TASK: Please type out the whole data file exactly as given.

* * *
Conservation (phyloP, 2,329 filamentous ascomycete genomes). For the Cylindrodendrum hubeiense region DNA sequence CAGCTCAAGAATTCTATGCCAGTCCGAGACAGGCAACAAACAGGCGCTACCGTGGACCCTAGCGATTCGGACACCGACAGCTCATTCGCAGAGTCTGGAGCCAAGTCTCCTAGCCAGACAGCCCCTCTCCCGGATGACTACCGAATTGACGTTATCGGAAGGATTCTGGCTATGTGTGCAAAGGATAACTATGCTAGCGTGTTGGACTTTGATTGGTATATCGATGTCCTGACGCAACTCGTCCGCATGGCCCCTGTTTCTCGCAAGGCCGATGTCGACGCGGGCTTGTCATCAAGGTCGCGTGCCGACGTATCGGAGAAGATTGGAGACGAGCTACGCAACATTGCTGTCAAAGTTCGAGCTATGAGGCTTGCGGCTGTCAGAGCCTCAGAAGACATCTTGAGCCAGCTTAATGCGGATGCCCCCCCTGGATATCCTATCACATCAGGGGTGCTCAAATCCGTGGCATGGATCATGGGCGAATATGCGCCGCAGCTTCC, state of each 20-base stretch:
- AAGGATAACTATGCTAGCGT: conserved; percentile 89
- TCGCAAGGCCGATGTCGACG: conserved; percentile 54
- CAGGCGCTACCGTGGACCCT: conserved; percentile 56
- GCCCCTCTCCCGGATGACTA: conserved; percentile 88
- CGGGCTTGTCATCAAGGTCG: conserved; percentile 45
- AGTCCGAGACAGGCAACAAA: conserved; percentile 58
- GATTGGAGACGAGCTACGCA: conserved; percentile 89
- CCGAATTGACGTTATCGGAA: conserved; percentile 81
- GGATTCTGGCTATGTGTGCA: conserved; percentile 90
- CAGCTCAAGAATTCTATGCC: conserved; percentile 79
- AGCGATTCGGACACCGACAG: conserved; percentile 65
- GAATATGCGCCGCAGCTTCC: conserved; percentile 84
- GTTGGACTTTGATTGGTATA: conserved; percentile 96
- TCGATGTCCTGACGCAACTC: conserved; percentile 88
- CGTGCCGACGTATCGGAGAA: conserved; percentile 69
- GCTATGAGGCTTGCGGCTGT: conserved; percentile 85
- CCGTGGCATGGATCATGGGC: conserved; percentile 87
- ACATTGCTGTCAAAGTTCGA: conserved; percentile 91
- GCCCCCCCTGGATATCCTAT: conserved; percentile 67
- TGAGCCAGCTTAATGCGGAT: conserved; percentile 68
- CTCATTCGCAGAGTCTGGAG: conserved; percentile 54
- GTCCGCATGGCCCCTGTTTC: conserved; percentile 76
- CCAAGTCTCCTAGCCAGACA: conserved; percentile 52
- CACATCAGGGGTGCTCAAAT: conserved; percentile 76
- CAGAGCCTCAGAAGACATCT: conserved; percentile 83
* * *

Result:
Conservation (phyloP, 2,329 filamentous ascomycete genomes). For the Cylindrodendrum hubeiense region DNA sequence CAGCTCAAGAATTCTATGCCAGTCCGAGACAGGCAACAAACAGGCGCTACCGTGGACCCTAGCGATTCGGACACCGACAGCTCATTCGCAGAGTCTGGAGCCAAGTCTCCTAGCCAGACAGCCCCTCTCCCGGATGACTACCGAATTGACGTTATCGGAAGGATTCTGGCTATGTGTGCAAAGGATAACTATGCTAGCGTGTTGGACTTTGATTGGTATATCGATGTCCTGACGCAACTCGTCCGCATGGCCCCTGTTTCTCGCAAGGCCGATGTCGACGCGGGCTTGTCATCAAGGTCGCGTGCCGACGTATCGGAGAAGATTGGAGACGAGCTACGCAACATTGCTGTCAAAGTTCGAGCTATGAGGCTTGCGGCTGTCAGAGCCTCAGAAGACATCTTGAGCCAGCTTAATGCGGATGCCCCCCCTGGATATCCTATCACATCAGGGGTGCTCAAATCCGTGGCATGGATCATGGGCGAATATGCGCCGCAGCTTCC, state of each 20-base stretch:
- AAGGATAACTATGCTAGCGT: conserved; percentile 89
- TCGCAAGGCCGATGTCGACG: conserved; percentile 54
- CAGGCGCTACCGTGGACCCT: conserved; percentile 56
- GCCCCTCTCCCGGATGACTA: conserved; percentile 88
- CGGGCTTGTCATCAAGGTCG: conserved; percentile 45
- AGTCCGAGACAGGCAACAAA: conserved; percentile 58
- GATTGGAGACGAGCTACGCA: conserved; percentile 89
- CCGAATTGACGTTATCGGAA: conserved; percentile 81
- GGATTCTGGCTATGTGTGCA: conserved; percentile 90
- CAGCTCAAGAATTCTATGCC: conserved; percentile 79
- AGCGATTCGGACACCGACAG: conserved; percentile 65
- GAATATGCGCCGCAGCTTCC: conserved; percentile 84
- GTTGGACTTTGATTGGTATA: conserved; percentile 96
- TCGATGTCCTGACGCAACTC: conserved; percentile 88
- CGTGCCGACGTATCGGAGAA: conserved; percentile 69
- GCTATGAGGCTTGCGGCTGT: conserved; percentile 85
- CCGTGGCATGGATCATGGGC: conserved; percentile 87
- ACATTGCTGTCAAAGTTCGA: conserved; percentile 91
- GCCCCCCCTGGATATCCTAT: conserved; percentile 67
- TGAGCCAGCTTAATGCGGAT: conserved; percentile 68
- CTCATTCGCAGAGTCTGGAG: conserved; percentile 54
- GTCCGCATGGCCCCTGTTTC: conserved; percentile 76
- CCAAGTCTCCTAGCCAGACA: conserved; percentile 52
- CACATCAGGGGTGCTCAAAT: conserved; percentile 76
- CAGAGCCTCAGAAGACATCT: conserved; percentile 83